Study Links Smaller School Districts to Poorer Classroom Performance
A Ball State study says about half Indiana's school districts are too small to deliver a top-quality education.
About half Indiana's school districts have fewer than two-thousand students. Economist Michael Hicks says their SAT scores are 20 points lower than the other half, and their passing rates on high school end-of-course exams in algebra and biology are four-percent worse. He argues it's a direct result of the districts' size.
Hicks says when there are that few students, it's unlikely there will be enough to offer high-level classes like calculus and physics. And he says administrative costs siphon money out of the classroom. Turkey Run-Rockville Superintendent Tom Rohr, who oversaw the merger of two western Indiana districts in 2013, estimates it costs a half-million dollars to run the central office, and says that's a significant chunk for a smaller district.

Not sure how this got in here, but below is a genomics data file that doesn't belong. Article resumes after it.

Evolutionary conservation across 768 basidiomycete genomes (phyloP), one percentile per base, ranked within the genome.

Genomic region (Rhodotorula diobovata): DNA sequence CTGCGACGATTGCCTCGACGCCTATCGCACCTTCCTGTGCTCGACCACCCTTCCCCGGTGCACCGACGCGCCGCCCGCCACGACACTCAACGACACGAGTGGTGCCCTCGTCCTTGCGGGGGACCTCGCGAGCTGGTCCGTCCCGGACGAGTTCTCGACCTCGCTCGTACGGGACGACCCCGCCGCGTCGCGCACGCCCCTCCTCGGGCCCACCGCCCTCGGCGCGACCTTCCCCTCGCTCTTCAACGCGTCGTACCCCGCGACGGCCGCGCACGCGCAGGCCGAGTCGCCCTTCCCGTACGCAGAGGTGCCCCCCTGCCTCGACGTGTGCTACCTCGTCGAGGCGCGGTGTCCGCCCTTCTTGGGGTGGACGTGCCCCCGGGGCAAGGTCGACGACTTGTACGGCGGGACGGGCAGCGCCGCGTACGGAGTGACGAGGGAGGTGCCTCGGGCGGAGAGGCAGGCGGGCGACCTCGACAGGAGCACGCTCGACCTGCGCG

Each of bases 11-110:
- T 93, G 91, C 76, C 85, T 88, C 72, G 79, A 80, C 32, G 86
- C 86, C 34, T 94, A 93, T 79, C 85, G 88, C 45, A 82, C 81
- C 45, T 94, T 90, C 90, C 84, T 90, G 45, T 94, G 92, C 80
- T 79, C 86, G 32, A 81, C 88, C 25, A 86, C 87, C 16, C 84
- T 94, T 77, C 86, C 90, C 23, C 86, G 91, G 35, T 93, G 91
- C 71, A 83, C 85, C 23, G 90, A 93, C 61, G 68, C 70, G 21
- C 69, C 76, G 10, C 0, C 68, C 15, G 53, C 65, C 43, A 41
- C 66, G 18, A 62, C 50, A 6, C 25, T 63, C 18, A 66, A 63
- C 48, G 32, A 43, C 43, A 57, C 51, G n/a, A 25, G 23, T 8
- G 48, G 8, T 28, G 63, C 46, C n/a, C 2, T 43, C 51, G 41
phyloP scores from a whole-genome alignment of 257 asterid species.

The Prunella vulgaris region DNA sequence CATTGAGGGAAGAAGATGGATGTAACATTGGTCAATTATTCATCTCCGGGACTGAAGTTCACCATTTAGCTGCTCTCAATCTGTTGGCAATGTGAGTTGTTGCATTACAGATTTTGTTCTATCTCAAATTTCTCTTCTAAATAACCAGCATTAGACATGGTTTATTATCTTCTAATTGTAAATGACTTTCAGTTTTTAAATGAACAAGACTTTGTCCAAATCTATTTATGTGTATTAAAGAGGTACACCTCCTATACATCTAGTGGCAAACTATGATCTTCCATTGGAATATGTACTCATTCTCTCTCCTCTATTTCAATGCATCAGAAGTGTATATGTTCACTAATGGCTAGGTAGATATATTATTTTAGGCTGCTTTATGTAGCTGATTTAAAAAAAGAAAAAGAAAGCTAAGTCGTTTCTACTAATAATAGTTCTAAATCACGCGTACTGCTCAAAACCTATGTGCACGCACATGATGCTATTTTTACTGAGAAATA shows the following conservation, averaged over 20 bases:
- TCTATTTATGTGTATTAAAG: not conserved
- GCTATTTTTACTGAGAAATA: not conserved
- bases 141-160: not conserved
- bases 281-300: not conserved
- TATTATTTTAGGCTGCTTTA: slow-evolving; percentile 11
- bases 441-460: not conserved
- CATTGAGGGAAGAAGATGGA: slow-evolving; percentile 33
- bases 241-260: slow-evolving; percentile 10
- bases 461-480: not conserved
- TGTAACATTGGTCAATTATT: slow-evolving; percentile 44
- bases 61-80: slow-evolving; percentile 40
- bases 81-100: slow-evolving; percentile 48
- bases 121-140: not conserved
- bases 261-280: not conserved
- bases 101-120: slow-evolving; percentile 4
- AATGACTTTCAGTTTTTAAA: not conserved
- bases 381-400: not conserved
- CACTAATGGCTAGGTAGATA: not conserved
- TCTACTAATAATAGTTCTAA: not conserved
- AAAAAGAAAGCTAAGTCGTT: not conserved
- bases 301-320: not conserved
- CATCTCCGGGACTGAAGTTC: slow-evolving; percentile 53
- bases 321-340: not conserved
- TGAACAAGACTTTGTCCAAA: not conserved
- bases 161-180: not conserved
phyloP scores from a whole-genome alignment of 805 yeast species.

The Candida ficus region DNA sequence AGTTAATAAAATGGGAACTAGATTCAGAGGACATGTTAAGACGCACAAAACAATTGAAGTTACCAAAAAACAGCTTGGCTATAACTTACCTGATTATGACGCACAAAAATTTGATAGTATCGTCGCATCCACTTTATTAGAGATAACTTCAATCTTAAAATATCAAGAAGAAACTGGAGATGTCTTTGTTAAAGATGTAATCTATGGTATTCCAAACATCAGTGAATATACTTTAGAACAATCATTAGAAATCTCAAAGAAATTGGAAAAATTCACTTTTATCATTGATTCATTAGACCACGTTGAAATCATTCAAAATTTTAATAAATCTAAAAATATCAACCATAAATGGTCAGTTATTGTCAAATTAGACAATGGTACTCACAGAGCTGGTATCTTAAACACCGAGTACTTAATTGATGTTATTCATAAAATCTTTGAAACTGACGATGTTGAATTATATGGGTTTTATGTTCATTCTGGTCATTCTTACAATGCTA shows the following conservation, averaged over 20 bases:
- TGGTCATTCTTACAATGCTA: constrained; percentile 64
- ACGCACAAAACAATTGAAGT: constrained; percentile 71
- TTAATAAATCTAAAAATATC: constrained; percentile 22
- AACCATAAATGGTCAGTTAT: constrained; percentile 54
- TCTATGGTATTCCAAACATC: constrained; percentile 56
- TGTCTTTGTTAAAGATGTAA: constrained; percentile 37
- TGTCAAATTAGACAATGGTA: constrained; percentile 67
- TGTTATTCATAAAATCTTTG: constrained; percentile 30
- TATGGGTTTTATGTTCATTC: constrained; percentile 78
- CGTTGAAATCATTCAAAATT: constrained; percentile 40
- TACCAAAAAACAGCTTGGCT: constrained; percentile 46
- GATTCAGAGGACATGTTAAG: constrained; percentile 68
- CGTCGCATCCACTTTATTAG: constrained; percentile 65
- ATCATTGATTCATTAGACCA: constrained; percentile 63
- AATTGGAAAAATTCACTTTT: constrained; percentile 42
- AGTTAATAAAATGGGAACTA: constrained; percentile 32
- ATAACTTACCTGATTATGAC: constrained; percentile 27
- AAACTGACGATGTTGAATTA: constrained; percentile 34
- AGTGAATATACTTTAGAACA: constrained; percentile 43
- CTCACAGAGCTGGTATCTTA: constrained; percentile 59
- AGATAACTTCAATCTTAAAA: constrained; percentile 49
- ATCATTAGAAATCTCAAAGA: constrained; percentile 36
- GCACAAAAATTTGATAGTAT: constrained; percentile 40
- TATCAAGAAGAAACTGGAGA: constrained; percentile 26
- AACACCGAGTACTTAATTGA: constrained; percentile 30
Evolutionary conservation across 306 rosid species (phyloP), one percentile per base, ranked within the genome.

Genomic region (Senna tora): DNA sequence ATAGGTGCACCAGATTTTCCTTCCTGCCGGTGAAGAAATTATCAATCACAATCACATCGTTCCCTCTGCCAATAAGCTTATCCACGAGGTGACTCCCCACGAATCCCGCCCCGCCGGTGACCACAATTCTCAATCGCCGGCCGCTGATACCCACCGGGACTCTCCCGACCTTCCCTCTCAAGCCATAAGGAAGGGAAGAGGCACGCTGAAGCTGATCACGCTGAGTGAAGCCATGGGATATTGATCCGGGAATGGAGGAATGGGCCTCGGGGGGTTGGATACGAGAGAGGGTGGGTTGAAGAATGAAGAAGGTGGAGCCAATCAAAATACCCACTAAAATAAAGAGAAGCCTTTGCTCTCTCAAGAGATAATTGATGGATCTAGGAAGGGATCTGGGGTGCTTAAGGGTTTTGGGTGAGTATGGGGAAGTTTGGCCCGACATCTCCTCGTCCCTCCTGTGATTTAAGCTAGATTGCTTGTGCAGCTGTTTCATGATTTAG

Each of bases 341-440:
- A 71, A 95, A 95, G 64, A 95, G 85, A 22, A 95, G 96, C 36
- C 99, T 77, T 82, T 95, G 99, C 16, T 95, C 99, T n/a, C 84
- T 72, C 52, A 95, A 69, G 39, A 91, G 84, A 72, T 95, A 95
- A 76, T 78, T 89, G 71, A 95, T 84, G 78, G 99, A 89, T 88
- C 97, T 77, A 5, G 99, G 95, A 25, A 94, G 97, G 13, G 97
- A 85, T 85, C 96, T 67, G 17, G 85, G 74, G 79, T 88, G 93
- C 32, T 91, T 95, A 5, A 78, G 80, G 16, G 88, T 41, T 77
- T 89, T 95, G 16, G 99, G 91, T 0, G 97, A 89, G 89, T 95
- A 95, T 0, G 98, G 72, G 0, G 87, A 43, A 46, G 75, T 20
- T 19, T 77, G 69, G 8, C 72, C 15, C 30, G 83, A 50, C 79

There's not much difference among big and small districts on the end-of-course English test, or on fourth-grade ISTEP scores. But Hicks says those are areas which don't involve extra costs for equipment or to hire qualified teachers. He says there's a five-percent gap in passing rates on the eighth-grade ISTEP.
Hicks used statistical techniques to control for variables like the predominantly rural makeup of the smaller districts and higher poverty rates in larger ones.
The Indiana Chamber commissioned the study -- it's long argued schools could steer more money to the classroom by merging administrative costs. Legislators this year approved money to assist districts which decide to merge.
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